As world events make summer holiday travel less appealing, more families may look to their own backyards for amusement this year. To cater to that shift in consumer behavior – and to beef up off-peak revenues in an industry that revolves around Q4 – a bevy of toycos have significantly expanded their water toy lines. According to Reyne Rice, director of marketing and communications for industry tracker NPDFunworld, water toys saw an increase of 72% in units sold and 32% in total sales from July to December 2002 over the same period in 2001. Meanwhile, water guns jumped up 90% in units and 20% in sales.
‘If you get the right item with the right feature, you can garner a lot of excitement and sell a lot of product, but that hasn’t happened in the last couple of years,’ says Duncan Billing, GM for Hasbro’s Super Soaker line. ‘That’s why people are jumping on the category now – they’re seeing there isn’t as much innovation as there could be.’ Billing admits the water blaster sector has been soft in recent years, though Super Soaker still holds nine of the top 10 spots on NPD’s sales chart for the category.
While other toycos plan to duke it out for dominance this year, Pawtucket, Rhode Island-based Hasbro is holding back until 2004, when it plans to relaunch the entire Super Soaker line. The company is introducing a couple of new product groups in March, which it hopes will help maintain its market share lead one more year. These include a system called EES with lights and sounds (US$10 to US$20), and a Secret Strike line (US$15) that has a hidden water reservoir.
Trendmasters’ Storm line, recently acquired by Malibu, California’s Jakks Pacific, comes the closest to challenging Super Soaker’s reign. Alan Cohn, senior VP of sales for Jakks, says the line had a 25% market share in 2002, and he expects it to hit 40% this year. Storm SKUs saw a sell-through rate of more than 90% by the end of the summer in both 2001 and 2002. In May, Jakks is introducing Storm Laser Tag (US$29.99), which features infrared sensors so you can power down your enemy’s water capacity before drenching him. Jakks bought Toy Max in 2002, including its line of Funnoodles pool toys. New owner Jakks has expanded its acquired line of Zoodles (pool noodles with head-shaped fabric toppers on them) by adding licenses from Disney’s The Little Mermaid and Finding Nemo (US$6.99) in February, at the same time debuting Constroodle (US$2.99), a noodle that interlocks with other pieces to build a raft.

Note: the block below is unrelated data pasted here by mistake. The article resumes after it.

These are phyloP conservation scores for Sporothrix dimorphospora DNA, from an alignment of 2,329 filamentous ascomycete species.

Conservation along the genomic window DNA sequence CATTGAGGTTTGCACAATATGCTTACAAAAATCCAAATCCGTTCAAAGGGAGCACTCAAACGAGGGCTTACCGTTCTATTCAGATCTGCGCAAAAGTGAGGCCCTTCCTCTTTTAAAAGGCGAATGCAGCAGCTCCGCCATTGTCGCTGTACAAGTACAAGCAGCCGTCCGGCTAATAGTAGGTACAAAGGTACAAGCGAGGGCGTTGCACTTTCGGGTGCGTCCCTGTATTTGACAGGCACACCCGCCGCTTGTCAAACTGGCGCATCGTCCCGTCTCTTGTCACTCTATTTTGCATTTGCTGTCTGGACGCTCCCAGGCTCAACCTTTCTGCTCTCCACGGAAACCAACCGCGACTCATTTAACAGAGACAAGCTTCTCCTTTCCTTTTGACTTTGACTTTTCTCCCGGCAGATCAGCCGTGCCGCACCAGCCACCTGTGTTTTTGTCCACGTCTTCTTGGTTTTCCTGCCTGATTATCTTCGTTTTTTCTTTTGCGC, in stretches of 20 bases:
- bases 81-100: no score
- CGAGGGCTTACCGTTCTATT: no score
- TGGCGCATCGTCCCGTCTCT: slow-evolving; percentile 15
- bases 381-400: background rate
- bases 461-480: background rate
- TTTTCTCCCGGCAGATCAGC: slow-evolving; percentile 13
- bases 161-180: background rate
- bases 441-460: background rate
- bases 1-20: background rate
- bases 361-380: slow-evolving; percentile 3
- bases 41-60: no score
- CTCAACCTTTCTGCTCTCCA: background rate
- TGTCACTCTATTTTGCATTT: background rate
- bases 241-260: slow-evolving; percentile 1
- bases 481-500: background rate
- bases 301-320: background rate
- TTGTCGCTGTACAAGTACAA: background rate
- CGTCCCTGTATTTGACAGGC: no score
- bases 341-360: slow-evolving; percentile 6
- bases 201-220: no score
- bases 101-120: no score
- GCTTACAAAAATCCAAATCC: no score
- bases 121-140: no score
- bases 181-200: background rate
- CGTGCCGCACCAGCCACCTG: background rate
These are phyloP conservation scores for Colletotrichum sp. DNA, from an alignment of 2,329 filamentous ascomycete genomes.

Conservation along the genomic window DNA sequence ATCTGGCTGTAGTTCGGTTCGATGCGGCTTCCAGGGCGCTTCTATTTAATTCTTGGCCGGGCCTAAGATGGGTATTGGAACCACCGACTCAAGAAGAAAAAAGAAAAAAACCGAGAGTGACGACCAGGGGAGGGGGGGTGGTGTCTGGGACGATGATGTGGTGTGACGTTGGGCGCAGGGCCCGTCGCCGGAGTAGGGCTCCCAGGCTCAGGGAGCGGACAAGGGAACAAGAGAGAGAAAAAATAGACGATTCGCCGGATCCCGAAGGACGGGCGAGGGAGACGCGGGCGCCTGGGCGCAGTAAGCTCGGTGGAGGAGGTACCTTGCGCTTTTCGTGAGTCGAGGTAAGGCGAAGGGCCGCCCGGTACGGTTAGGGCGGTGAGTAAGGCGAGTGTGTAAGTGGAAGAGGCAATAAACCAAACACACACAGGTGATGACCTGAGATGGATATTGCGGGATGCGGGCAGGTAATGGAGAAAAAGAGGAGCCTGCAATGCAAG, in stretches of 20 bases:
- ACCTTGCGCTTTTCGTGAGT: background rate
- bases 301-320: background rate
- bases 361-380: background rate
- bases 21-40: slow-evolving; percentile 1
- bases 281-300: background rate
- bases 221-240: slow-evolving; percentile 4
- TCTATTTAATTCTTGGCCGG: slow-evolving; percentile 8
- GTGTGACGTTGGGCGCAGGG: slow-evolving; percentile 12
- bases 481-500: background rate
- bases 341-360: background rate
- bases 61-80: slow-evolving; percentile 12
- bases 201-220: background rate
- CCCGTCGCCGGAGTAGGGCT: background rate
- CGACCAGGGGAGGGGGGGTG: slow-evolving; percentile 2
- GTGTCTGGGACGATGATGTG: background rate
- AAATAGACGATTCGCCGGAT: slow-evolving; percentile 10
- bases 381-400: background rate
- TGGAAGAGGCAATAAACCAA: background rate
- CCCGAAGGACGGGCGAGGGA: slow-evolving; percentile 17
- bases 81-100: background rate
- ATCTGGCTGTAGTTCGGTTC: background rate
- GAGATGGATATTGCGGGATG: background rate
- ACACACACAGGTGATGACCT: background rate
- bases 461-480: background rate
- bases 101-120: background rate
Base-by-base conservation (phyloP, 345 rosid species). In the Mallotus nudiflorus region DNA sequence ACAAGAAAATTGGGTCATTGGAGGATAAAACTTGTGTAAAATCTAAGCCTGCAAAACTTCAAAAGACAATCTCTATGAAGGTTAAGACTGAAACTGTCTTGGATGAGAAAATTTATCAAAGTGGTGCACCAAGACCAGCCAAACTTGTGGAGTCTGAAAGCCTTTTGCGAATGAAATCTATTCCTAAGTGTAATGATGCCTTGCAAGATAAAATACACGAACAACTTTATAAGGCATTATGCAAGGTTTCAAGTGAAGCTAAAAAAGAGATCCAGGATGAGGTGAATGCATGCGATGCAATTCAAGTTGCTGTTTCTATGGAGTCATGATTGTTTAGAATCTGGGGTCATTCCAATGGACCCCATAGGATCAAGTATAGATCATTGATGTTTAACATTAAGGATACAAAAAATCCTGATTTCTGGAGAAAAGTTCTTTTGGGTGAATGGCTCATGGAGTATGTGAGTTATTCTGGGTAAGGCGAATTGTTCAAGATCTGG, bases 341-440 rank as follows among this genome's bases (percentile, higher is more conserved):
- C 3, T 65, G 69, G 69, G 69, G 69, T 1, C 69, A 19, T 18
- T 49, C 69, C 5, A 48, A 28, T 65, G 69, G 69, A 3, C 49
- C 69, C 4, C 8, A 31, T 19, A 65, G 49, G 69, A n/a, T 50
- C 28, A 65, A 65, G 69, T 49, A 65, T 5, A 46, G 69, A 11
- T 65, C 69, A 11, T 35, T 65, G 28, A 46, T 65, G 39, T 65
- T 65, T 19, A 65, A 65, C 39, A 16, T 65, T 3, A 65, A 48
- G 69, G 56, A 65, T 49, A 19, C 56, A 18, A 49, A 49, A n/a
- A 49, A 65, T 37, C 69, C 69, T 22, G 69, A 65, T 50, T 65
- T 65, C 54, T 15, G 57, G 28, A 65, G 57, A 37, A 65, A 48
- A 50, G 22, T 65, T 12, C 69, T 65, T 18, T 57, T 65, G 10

The drive to get kids outside is what Wham-O marketing director Peter Sgrono partially credits for the 40% sales increase the company’s Slip ‘n Slide brand saw in 2002. ‘The issue of child obesity is also top of mind with parents, and while video games are great for eye-hand coordination, parents want their kids to be active,’ he says. Emeryville, California-based Wham-O is hoping to catch older kids this year by tying its products to sports themes; its Splash Dunk (US$19.99), for example, mixes water play and basketball.
L.A.’s Manley Toy Quest entered the water toy market last year with 17 items and has expanded its 2003 line of Six Flags-themed products to close to 40 SKUs, including the Splash Balls Sprinkler (US$12.99), Bubbles Blast Pool (US$19.99) and Super Wave Racer Water Slide (US$19.99). ‘I think everyone would like to do summer toys, but it’s a very difficult category to get into,’ says Brian Dubinsky, president of Manley Toy Quest. ‘You can’t come out with just one or two items because there’s just no need for retailers to support that.’ Manley’s marketing strategy includes heavy cross-promotion with Six Flags, including admission coupons and kiosks in all the water parks.
Wild Planet has completely revamped its line of pool toys for 2003 and is taking a stab at the race in water guns by introducing the Waterball Launcher (US$19.99), which features a new technology that launches perfect spheres of water. NL